Marine biology doctoral student Siobhán (Hermione Corfield, "Rust Creek") must spend a week on a fishing trawler photographing anomalies of their catch in order to get her degree, but the young woman who loves spending time alone in a lab has trouble connecting to the tightly knit crew of six who fish off the western coast of Ireland. Just after attraction sparks with Johnny (Jack Hickey), though, the boat’s power dynamics are turned upside down after the captain, Gerard (Dougray Scott) sails into restricted waters right into the maw of an unknown, highly infectious life force in “Sea Fever.”
Laura's Review: B
Writer/director Neasa Hardiman has made a taut little thriller which, while very reminiscent of “Alien,” is steeped in its own world aboard a small trawler. It also couldn’t be more timely, its themes of sacrifice for the common good especially resonant during the COVID-19 pandemic.
Special effects are minimalist, especially as the film hits its climax, but the ensemble ensures each of their seven characters matter.
A second theme for the film could be science battling superstition, the crew recoiling from the stranger in their midst’s red hair, considered bad luck by sailors. This prejudice is countered later in the film by Gerard’s wife Freya (Connie Nielsen) as she recounts folklore behind bioluminescence, a story of a woman’s love and sacrifice. Hardiman has invested Siobhán with both sides of the equation.
The film sets a clichéd conundrum in its opening moments as we, the audience, witness a conversation between the married trawler owners. They’ve just put off paying one of their crew, later discussing a financial predicament so strained, their boat ownership relies on the next catch. They’ve even already spent the fee they received for having Siobhán onboard. When the couple sees the restriction placed over their usual fishing ground, it is just another worrisome blow, but Freya has no idea that Gerard has steered them towards it nonetheless.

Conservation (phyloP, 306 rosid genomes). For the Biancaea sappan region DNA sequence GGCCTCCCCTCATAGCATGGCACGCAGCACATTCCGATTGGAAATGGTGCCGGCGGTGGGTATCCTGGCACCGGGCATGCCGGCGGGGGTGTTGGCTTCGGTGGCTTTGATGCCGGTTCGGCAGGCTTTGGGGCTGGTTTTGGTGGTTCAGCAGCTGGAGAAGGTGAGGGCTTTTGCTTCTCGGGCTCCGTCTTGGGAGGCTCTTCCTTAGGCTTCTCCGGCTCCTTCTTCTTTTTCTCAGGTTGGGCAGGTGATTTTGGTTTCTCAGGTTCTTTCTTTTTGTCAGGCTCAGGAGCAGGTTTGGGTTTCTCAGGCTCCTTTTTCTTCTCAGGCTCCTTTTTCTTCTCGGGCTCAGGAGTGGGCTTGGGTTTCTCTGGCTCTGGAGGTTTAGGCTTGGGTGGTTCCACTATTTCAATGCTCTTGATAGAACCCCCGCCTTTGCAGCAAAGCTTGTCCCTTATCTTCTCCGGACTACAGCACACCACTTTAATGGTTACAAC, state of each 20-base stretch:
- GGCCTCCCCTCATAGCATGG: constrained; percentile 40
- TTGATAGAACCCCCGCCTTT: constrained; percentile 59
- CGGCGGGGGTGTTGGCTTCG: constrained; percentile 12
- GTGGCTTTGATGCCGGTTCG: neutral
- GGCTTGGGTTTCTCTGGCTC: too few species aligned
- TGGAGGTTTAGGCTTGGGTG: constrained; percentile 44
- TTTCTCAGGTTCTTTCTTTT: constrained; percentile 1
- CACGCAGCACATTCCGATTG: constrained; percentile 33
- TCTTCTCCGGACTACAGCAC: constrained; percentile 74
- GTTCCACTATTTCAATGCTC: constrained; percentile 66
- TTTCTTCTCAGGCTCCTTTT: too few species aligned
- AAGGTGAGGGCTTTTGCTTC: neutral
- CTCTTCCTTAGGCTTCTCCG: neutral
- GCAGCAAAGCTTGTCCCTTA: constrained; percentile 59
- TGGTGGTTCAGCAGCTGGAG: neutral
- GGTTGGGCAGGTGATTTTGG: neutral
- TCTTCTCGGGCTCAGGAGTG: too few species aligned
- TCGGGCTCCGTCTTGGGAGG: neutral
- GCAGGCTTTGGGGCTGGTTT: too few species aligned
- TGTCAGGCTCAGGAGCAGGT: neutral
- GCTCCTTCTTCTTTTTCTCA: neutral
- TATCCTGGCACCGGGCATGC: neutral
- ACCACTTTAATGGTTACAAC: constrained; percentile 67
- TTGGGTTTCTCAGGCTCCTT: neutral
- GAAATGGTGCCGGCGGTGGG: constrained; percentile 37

Siobhán, who’s made some inroads with Omid (Ardalan Esmaili, "The Charmer") by admiring his engineering skills, joins in to help figure out what’s going on when the ship shudders to a halt and discovers alien discs appearing on the inside of the hull which are eating away at the wood. Aggressively poking at one, Gerard uncovers something which Siobhán says looks like a giant barnacle. Gerard suggests now would be the time for her to complete the dive she has to make. What Siobhán finds sends her back to the surface quickly.
Hardiman allows her ensemble an escape, but a terrifying excursion to another boat (which allows Gerard the opportunity to explain the meaning of ‘sea fever’) is reflected back on board when one crew member suffers a horrific fate. Siobhán pulls out her microscope and discovers parasitic eggs, unseen and everywhere.
As in “Alien” we witness a crew debate the strict demands of quarantine and, of course, not all are willing to embrace them. Hardiman’s directed an efficient thriller (it runs under 90 minutes), deriving tons of atmosphere from her location’s cramped quarters above a vast unknown. The committed cast also includes “Mandy’s” Mother Marlene, Olwen Fouéré, as the boat’s cook and Johnny’s aunt. “Sea Fever” reflects on today’s most important issue as it delivers thrills.
Robin's Review: B-
Siobhan (Hermione Corfield) is a marine doctoral candidate sent for a research gig aboard an Irish fishing boat owned by Freya (Connie Nielsen) and captained by her husband, Gerard (Dougray Scott). Things get interesting when Gerard brings the boat into an exclusion zone and it comes under attack by tentacled alien creatures in “Sea Fever.”
First-time feature film writer-director Neasa Hardiman creates a sci-fi monster-at-sea story that, though derivative of such classics as “Alien” and the later versions of “The Thing,” but has enough originality and an interestingly constructed sci-fi/monster story to make it a film that stands on its own.
Young, ambitious Siobhan resents that her university mentor forced her to take the research job on Freya’s boat to get practical, hands on research experience. Things go routinely aboard the vessel as the small crew prepares to start catching fish. Radar shows a large mass approaching under water, then CRASH! The boat is disabled and Gerard orders Siobhan over the side in diving gear to “scrape off the barnacles.”
What she finds, though, is not barnacles but the lamprey eel-like creatures that are attacking the boat. And, their oozing slime begins to spread and corrode. Then, they come across an apparently abandoned ship and Siobhan and Johnny (Jack Hickey) are sent to investigate. They are not ready for the gruesome scene they find. This is when “Sea Fever” becomes man versus monster.
The characters are not given much by way of dimension or development and the “science” of the story tends to flip flop from focused - we cannot kill a creature just because we do not understand it – to “it’s us or them” survival. Part of this, though, is the obvious enthusiasm of the filmmakers in telling their monster yarn, and I applaud that gusto.